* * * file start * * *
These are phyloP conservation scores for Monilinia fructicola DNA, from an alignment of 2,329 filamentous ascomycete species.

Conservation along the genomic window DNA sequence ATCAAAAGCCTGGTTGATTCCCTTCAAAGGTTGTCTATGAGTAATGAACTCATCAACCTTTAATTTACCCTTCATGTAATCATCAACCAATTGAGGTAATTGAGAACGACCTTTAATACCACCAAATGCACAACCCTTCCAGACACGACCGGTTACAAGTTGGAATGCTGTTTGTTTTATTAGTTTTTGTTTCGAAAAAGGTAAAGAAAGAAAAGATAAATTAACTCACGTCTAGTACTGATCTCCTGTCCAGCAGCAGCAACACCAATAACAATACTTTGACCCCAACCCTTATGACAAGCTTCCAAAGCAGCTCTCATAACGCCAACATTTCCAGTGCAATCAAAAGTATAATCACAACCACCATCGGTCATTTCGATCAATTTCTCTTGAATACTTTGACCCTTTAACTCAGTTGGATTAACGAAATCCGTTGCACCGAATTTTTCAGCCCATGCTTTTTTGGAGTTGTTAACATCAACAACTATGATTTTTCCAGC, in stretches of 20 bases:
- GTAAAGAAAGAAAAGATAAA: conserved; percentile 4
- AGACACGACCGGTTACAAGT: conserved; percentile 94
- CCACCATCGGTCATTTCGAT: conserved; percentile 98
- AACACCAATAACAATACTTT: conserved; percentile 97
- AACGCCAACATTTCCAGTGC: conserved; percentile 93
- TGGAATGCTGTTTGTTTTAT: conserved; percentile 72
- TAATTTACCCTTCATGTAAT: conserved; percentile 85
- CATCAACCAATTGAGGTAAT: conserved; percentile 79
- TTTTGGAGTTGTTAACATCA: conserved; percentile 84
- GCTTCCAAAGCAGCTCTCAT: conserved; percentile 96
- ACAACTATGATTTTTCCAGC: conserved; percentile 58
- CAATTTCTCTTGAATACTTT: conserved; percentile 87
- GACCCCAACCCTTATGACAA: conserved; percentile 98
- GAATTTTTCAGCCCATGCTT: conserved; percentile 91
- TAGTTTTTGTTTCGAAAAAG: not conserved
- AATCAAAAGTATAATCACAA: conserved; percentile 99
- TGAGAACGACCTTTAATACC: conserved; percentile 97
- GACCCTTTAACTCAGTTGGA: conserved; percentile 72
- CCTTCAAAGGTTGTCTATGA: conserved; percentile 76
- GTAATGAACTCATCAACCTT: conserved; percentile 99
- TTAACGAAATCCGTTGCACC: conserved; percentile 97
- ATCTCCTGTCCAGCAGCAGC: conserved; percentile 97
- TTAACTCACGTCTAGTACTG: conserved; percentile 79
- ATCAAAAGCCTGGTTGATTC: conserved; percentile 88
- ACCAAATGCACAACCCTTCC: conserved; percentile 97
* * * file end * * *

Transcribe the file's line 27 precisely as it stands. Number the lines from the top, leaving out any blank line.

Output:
- ACCAAATGCACAACCCTTCC: conserved; percentile 97